Burma

Religion Minister Says 'Extreme Religion' Remarks Aimed at Rohingya

By The Irrawaddy 4 December 2018

YANGON — Myanmar’s religious affairs and culture minister said on Tuesday that his recent remarks branding an unspecified faith an “extreme religion” did not refer to all Muslims but only to “Bengalis.”

Myanmar government officials use “Bengali” to refer to Rohingya, whom they do not consider an ethnic group but illegal immigrants from Bangladesh.

At a funeral ceremony for a prominent Buddhist monk last month, Minister U Aung Ko said “the followers of an extreme religion take three or four wives and have families with 15 or 20 children,” posing a risk to Myanmar’s monogamous Buddhists.

Although the minister did not name the religion he was referring to, an Islamic organization based in Yangon, the Society of Enlightening Quranic Knowledge, took offense and issued a statement rebuking U Aung Ko for calling any religion “extreme.”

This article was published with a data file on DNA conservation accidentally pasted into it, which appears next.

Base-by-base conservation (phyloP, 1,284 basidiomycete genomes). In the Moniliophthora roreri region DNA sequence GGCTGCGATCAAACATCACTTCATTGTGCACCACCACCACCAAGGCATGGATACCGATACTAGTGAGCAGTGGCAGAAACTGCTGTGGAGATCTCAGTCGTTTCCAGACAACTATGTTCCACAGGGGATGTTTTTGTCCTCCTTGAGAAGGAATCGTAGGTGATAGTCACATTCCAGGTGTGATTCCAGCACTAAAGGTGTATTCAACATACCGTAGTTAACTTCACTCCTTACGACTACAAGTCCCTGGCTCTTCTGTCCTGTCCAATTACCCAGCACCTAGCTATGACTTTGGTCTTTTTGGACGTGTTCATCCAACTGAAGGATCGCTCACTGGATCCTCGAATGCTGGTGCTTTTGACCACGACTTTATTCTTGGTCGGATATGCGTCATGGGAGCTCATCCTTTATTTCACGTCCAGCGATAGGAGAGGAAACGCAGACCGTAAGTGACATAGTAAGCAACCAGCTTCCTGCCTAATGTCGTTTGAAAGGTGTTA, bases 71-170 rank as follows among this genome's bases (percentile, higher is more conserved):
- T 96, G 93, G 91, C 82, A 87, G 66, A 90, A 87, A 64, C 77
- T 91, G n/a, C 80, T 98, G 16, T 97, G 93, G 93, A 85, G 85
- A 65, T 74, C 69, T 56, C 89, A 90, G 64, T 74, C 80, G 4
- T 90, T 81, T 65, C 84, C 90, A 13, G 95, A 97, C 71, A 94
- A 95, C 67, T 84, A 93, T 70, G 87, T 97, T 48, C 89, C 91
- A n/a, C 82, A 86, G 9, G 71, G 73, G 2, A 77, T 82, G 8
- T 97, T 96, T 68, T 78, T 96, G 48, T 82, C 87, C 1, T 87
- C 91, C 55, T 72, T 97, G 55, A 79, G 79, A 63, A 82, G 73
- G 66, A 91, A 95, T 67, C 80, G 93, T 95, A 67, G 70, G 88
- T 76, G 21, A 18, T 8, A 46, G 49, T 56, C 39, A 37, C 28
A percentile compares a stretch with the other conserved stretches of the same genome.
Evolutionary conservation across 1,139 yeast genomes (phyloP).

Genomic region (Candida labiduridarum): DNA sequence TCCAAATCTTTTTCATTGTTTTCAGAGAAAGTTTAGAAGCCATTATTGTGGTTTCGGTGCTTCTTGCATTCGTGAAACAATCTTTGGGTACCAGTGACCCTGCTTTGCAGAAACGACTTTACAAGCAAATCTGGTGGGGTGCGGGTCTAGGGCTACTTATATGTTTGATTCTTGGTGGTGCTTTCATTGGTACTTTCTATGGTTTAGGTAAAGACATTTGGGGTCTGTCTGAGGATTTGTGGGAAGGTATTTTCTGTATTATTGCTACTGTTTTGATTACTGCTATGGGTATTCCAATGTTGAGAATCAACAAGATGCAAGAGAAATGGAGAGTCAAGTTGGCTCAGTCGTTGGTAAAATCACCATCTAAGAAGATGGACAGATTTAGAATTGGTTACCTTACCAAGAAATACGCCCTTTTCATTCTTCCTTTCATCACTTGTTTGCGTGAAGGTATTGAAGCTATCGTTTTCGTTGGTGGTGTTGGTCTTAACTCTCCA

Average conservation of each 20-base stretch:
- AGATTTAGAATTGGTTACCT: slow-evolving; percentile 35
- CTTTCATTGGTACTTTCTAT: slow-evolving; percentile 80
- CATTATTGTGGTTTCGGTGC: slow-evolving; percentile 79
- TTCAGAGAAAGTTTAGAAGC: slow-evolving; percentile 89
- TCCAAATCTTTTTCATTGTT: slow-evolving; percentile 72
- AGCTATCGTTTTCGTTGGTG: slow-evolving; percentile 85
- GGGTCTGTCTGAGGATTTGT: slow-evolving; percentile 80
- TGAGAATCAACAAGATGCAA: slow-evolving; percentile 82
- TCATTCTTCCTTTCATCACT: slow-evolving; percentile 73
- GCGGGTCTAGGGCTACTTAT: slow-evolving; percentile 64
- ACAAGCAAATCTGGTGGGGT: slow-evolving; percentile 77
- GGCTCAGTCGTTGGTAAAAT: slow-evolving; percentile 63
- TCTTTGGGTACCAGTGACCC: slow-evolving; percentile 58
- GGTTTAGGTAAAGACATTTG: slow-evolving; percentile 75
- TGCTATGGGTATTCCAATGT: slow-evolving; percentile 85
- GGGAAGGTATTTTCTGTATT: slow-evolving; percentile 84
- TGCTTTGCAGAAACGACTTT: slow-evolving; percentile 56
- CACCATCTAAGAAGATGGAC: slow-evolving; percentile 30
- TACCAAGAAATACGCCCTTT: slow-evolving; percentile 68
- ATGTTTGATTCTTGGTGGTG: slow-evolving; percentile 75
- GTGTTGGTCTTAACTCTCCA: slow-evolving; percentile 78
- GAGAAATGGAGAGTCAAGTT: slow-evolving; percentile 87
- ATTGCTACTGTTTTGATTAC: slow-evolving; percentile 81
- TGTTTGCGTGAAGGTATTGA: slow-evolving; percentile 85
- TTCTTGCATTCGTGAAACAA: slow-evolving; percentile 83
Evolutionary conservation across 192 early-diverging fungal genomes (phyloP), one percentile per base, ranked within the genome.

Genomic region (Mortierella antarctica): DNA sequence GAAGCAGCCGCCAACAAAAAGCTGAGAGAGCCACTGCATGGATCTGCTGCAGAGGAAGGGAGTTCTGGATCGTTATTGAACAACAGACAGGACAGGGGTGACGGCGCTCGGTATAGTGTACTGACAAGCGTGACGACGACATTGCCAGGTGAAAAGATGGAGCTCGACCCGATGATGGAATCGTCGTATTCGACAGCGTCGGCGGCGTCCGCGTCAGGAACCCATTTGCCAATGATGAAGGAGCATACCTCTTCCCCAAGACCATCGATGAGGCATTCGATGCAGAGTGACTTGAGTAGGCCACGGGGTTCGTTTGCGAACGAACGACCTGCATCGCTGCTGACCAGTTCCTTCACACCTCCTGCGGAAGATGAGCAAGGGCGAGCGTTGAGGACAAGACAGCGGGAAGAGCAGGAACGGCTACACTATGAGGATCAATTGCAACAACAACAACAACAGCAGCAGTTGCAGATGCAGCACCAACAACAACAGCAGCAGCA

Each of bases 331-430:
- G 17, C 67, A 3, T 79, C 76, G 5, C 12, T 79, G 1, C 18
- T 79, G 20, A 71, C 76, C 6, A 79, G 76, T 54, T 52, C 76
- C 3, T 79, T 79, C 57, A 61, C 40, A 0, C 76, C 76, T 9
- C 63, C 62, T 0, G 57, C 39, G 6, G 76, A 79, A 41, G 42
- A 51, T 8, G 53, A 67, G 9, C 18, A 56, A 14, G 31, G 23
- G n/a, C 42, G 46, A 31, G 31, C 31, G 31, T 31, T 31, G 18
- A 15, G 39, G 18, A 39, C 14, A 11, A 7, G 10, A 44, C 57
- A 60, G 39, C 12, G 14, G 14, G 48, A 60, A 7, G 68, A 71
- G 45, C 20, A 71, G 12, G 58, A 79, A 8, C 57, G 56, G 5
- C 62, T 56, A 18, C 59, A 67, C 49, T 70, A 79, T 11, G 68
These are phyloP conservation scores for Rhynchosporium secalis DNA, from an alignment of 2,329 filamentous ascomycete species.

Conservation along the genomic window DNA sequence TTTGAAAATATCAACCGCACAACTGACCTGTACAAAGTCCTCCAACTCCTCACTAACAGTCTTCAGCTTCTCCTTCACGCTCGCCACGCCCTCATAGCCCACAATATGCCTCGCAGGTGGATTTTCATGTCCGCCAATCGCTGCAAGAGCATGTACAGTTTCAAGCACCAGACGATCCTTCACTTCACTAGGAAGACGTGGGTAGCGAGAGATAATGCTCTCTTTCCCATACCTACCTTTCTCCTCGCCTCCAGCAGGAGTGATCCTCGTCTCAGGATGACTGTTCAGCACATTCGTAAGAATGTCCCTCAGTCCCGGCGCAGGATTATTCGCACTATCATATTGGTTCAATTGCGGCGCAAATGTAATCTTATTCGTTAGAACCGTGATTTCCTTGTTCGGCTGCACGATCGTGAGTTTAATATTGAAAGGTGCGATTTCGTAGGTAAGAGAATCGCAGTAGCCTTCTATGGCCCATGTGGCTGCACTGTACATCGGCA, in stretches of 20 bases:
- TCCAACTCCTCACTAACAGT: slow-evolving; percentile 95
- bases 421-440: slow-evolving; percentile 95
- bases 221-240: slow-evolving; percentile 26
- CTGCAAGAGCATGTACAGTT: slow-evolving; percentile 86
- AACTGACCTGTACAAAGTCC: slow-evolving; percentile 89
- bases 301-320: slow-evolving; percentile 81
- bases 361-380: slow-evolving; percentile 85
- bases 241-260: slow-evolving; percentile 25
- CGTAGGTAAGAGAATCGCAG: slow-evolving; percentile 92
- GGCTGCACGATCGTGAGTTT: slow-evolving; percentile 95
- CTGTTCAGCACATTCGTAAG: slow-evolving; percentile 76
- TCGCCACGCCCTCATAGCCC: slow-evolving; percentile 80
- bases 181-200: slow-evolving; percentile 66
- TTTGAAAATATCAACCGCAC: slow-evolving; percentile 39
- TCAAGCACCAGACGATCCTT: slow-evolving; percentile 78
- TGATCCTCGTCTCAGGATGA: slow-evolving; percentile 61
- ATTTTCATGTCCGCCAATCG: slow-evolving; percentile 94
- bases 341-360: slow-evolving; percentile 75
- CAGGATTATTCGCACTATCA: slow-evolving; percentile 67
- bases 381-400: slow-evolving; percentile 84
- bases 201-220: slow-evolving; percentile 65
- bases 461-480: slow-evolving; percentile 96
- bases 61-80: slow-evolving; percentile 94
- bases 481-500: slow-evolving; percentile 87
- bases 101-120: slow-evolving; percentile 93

On Friday, the Ministry of Religious Affairs and Culture released a public announcement claiming that U Aung Ko was not targeting any one religion but “‘religious extremists’ from every faith in the country” and asked the public for a tolerant interpretation of the minister’s remarks.

When asked about his remarks by reporters on Tuesday, U Aung Ko said he did not mean to offend the Muslim community in Myanmar.

“In fact I mean to say Bengali as another religion,” he said, claiming that “Bengali” youth in refugee camps in Bangladesh were being pressured to go to Myanmar.

“With an exploding population, their ambition is to march to Rakhine [State] and Myanmar. That’s what I want to say,” the minister said.

More then 700,000 Rohingya have fled Rakhine for Bangladesh since August 2017, when coordinated attacks on security posts by the militant Arakan Rohingya Salvation Army triggered a military crackdown. The UN and others have accused Myanmar’s military of ethnic cleansing by unleashing a campaign of arson, rape and murder against the Rohingya. The military says it was carrying out legitimate operations against a terrorist organization.

Most of the refugees now live in sprawling camps in Bangladesh’s Cox’s Bazar District.

More than 1 million Rohingya were estimated to be living in northern Rakhine before the military crackdown and constituted nearly 90 percent of the local population.

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